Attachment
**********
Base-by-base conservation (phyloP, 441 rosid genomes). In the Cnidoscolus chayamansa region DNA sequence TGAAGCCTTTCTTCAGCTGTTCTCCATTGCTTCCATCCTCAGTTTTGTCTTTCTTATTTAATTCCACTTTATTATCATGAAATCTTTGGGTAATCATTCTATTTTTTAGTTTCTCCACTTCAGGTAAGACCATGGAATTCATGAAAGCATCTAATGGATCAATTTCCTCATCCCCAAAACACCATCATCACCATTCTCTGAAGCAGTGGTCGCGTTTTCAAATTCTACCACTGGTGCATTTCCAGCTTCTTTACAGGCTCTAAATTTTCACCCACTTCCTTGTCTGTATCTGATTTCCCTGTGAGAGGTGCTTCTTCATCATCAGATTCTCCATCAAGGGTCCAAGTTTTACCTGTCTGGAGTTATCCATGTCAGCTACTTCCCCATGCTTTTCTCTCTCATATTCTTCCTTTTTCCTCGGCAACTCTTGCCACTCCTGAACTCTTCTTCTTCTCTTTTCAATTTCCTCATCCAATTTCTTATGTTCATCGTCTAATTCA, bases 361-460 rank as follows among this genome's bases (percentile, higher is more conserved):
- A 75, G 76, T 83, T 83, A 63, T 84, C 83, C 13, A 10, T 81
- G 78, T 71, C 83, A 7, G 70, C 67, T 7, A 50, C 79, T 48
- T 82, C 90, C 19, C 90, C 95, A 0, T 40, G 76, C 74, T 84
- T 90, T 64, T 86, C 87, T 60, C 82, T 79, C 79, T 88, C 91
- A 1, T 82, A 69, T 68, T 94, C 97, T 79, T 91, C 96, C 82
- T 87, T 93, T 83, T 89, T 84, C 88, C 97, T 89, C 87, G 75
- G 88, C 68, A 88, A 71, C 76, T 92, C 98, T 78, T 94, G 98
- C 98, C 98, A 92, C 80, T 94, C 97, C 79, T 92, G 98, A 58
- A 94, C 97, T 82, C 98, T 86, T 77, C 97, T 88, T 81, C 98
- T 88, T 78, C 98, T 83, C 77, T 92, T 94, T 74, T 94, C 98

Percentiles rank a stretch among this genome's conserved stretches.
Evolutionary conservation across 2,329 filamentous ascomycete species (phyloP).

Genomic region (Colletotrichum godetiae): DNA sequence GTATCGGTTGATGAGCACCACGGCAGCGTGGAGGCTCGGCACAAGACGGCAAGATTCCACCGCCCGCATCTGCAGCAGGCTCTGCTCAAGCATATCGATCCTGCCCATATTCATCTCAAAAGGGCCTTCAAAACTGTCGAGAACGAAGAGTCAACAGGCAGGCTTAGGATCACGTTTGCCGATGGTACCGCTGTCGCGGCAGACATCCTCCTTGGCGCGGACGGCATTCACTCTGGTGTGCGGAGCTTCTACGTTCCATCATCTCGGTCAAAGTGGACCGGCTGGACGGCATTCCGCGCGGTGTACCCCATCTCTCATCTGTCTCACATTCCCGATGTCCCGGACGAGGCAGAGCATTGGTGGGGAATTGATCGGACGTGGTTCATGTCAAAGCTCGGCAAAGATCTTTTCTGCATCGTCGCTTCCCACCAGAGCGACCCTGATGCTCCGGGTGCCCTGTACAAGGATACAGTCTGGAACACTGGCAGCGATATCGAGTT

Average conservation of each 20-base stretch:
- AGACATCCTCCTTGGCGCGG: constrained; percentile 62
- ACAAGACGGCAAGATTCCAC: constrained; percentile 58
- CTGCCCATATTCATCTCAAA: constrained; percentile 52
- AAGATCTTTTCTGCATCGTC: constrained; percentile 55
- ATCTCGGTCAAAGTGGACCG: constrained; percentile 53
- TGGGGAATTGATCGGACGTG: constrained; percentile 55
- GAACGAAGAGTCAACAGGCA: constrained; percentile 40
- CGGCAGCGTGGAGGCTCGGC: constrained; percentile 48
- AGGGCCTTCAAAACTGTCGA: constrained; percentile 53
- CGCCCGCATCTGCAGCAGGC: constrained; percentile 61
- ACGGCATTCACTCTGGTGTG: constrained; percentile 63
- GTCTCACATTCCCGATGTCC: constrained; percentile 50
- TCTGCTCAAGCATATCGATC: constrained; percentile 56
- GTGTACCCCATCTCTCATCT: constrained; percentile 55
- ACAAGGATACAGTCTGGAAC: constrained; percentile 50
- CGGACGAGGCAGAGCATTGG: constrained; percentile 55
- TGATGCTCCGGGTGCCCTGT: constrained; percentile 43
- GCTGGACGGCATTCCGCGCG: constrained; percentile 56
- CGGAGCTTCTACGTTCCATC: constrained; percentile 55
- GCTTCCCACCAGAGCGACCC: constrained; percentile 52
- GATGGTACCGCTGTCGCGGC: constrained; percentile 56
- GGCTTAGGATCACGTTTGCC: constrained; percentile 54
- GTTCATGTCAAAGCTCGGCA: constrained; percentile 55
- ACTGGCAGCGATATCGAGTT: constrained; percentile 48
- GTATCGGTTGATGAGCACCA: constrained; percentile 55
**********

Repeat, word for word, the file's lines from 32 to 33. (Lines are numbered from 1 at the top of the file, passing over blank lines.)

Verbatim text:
- TGATGCTCCGGGTGCCCTGT: constrained; percentile 43
- GCTGGACGGCATTCCGCGCG: constrained; percentile 56